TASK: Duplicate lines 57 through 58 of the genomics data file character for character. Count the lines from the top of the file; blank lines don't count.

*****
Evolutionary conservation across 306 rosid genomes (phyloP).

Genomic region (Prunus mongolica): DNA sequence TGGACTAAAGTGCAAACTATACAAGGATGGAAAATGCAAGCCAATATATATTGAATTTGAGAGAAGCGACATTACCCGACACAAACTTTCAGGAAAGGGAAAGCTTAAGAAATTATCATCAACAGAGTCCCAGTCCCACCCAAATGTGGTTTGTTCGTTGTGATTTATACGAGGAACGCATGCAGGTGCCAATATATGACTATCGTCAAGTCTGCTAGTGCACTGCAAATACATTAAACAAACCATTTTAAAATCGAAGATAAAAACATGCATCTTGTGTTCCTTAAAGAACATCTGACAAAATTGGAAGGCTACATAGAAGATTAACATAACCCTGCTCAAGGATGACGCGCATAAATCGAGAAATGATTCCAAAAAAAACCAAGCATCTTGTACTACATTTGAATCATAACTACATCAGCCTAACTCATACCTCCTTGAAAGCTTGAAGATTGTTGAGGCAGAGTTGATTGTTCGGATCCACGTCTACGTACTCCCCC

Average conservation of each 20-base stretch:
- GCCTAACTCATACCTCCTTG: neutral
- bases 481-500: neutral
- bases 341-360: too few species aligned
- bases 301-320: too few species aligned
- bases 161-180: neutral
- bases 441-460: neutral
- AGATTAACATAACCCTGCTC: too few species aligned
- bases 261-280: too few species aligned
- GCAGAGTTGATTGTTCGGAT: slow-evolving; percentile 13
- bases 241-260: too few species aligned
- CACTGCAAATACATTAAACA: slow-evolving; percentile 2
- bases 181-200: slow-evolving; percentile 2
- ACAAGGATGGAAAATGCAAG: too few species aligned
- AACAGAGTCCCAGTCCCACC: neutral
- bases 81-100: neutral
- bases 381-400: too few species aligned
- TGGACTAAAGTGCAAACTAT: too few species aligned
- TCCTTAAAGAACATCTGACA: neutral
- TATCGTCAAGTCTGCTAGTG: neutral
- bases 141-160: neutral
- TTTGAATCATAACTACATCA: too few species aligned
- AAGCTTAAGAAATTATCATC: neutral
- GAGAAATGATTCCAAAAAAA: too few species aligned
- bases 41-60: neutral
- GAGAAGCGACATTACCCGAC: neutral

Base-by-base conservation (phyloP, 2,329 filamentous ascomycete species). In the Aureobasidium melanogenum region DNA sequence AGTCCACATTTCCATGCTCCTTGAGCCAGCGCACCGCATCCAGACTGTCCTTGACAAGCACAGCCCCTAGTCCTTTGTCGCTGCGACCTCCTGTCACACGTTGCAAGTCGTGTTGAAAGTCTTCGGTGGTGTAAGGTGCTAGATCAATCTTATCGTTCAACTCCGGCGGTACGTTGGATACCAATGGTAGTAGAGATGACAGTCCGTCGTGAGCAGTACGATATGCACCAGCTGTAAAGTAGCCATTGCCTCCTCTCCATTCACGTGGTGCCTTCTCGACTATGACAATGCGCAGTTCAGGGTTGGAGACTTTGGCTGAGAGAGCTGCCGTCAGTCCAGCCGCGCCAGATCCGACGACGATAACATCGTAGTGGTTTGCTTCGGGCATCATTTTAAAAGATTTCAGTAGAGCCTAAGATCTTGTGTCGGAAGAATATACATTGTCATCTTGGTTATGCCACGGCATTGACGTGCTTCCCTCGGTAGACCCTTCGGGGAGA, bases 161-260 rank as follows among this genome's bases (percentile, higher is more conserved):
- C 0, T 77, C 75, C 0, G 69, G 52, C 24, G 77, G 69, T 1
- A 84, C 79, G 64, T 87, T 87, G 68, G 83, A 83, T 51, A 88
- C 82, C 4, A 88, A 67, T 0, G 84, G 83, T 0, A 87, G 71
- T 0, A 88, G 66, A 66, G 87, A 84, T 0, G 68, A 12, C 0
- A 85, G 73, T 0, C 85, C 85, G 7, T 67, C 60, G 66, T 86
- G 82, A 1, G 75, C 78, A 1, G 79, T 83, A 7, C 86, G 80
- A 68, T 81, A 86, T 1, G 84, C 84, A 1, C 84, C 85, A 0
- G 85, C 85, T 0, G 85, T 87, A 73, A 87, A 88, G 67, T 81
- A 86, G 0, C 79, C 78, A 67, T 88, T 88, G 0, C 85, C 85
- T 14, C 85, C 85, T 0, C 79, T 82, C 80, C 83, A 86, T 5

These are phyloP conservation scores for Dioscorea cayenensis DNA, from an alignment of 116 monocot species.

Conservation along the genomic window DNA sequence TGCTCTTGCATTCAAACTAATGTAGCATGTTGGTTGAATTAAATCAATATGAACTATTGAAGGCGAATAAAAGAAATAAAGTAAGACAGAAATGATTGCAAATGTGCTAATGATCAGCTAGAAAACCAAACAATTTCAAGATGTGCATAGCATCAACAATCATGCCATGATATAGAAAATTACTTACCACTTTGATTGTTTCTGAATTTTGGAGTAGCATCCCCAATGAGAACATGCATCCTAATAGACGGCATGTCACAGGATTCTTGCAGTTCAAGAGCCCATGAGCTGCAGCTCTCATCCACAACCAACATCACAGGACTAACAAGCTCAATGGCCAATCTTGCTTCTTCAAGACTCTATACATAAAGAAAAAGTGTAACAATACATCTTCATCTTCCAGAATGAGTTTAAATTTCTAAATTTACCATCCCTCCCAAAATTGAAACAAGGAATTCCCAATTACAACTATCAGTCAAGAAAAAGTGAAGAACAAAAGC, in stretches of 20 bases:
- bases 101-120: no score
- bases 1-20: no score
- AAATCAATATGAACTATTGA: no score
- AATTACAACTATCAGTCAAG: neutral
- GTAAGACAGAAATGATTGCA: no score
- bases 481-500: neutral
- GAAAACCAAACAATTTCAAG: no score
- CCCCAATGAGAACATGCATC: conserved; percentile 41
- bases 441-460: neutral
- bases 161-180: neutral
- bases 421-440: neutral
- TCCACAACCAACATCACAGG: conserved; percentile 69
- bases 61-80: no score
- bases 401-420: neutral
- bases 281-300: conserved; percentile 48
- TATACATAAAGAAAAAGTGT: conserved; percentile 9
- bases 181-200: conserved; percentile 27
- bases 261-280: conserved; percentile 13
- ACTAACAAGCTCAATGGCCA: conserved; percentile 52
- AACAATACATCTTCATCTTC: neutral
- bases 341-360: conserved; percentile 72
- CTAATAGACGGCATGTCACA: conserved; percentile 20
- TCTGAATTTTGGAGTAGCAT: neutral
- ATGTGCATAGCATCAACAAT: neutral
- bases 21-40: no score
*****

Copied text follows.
- TATACATAAAGAAAAAGTGT: conserved; percentile 9
- bases 181-200: conserved; percentile 27